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L4 radiculopathy is a medical condition wherein your L4 spinal nerve root is compressed because of spinal stenosis or disc herniation in the lower back. When the spinal discs in the lower back get damaged, the surrounding tissues may pinch the L4 nerve root, leading to painful signals that travel down to your thighs and calves.
You may have knee pain caused by sciatica pain because of tight hamstrings, i.e., the group of muscles at the back of your thighs. When your hamstrings are tightened because of overuse injuries or excessive exertion, your lower back becomes unstable, leading to increased stress in the spinal joints. Over time, the changes in your lower spinal anatomy may pinch the surrounding sciatic nerve, leading to radiating knee pain.
Can other medical conditions imitate the symptoms of sciatica knee pain?
In some cases, you may have the symptoms of sciatica-induced knee pain because of other underlying medical conditions. Your knee pain doctor will have to perform a thorough diagnosis and evaluation to ensure your knee pain is caused by sciatic nerve pain. The following are medical conditions that may cause knee pain that resembles sciatica.
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L3 radiculopathy refers to a compression of the L3 nerve root located in the mid-back region because of a lumbar disc herniation or lumbar spinal stenosis. The L3 nerve root isn’t a sciatic nerve root, but it can also lead to knee pain and knee weakness. The symptoms of L3 nerve pain also include pain in the groin, the side of the hips, and the front of the thighs.
Patellofemoral Stress Syndrome
Patellofemoral stress syndrome, also known as runner’s knees, is a medical condition that causes sharp, burning sensations around the edges of your kneecaps. When the patella (kneecap) rubs against the femur (thigh bone), you experience increasing knee pain that may resemble the symptoms of sciatica pain. But it doesn’t lead to pain in the thighs or calves.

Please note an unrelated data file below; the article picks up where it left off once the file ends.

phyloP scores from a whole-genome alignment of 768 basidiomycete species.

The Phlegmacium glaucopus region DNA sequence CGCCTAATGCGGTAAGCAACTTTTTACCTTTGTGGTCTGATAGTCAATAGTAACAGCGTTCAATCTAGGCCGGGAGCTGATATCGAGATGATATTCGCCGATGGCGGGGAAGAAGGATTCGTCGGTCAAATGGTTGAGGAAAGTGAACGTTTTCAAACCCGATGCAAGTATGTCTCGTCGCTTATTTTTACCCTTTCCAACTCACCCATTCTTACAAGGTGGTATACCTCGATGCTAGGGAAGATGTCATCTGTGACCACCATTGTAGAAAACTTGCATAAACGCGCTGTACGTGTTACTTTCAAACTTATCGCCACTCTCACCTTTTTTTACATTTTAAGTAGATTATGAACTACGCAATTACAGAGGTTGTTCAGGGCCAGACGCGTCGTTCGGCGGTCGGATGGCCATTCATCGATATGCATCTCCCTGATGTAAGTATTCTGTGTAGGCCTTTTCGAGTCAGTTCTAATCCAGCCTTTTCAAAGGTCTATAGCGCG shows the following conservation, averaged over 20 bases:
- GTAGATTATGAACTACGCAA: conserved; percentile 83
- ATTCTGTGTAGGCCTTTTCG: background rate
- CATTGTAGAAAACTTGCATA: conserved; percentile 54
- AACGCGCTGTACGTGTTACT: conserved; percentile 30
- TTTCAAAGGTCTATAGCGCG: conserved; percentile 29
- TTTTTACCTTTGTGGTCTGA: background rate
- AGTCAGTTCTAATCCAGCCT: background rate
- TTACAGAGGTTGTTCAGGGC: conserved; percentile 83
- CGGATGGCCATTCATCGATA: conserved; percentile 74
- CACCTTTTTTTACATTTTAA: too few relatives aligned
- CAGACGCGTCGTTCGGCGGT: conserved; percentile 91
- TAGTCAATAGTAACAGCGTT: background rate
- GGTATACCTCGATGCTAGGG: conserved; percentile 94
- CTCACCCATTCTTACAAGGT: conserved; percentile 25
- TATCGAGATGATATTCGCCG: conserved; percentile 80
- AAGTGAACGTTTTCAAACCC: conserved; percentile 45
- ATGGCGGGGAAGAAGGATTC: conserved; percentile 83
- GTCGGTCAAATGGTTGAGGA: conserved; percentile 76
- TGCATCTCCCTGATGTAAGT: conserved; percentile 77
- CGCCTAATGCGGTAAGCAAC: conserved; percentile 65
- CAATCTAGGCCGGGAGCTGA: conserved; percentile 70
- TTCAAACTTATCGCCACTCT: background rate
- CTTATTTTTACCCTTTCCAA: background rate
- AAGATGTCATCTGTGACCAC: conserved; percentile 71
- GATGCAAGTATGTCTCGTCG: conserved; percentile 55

How to diagnose and treat sciatica?
Our knee pain treatment doctors use cutting-edge diagnostic tools to identify and treat the root cause of knee pain. Your knee pain doctor will ask questions about your symptoms, ask about your lifestyle and frequency of workouts, and administer imaging tests. After diagnosing the root cause of knee pain, the doctor will curate a personalized, minimally invasive treatment plan, including rest, physical therapy, compression, epidural injections, facet joint injections, nerve blocks, and other treatments.
Sciatica pain: what doctor to see?
If you have sciatica pain or knee pain caused by sciatica, you need to see an interventional pain doctor. Our knee pain doctors have advanced training in minimally invasive pain treatments that address the root cause of your painful symptoms and ensure long-lasting results. Instead of simply masking your symptoms, we focus on improving your overall health and improving mobility. We encourage you to visit our knee pain treatment doctors in New York City.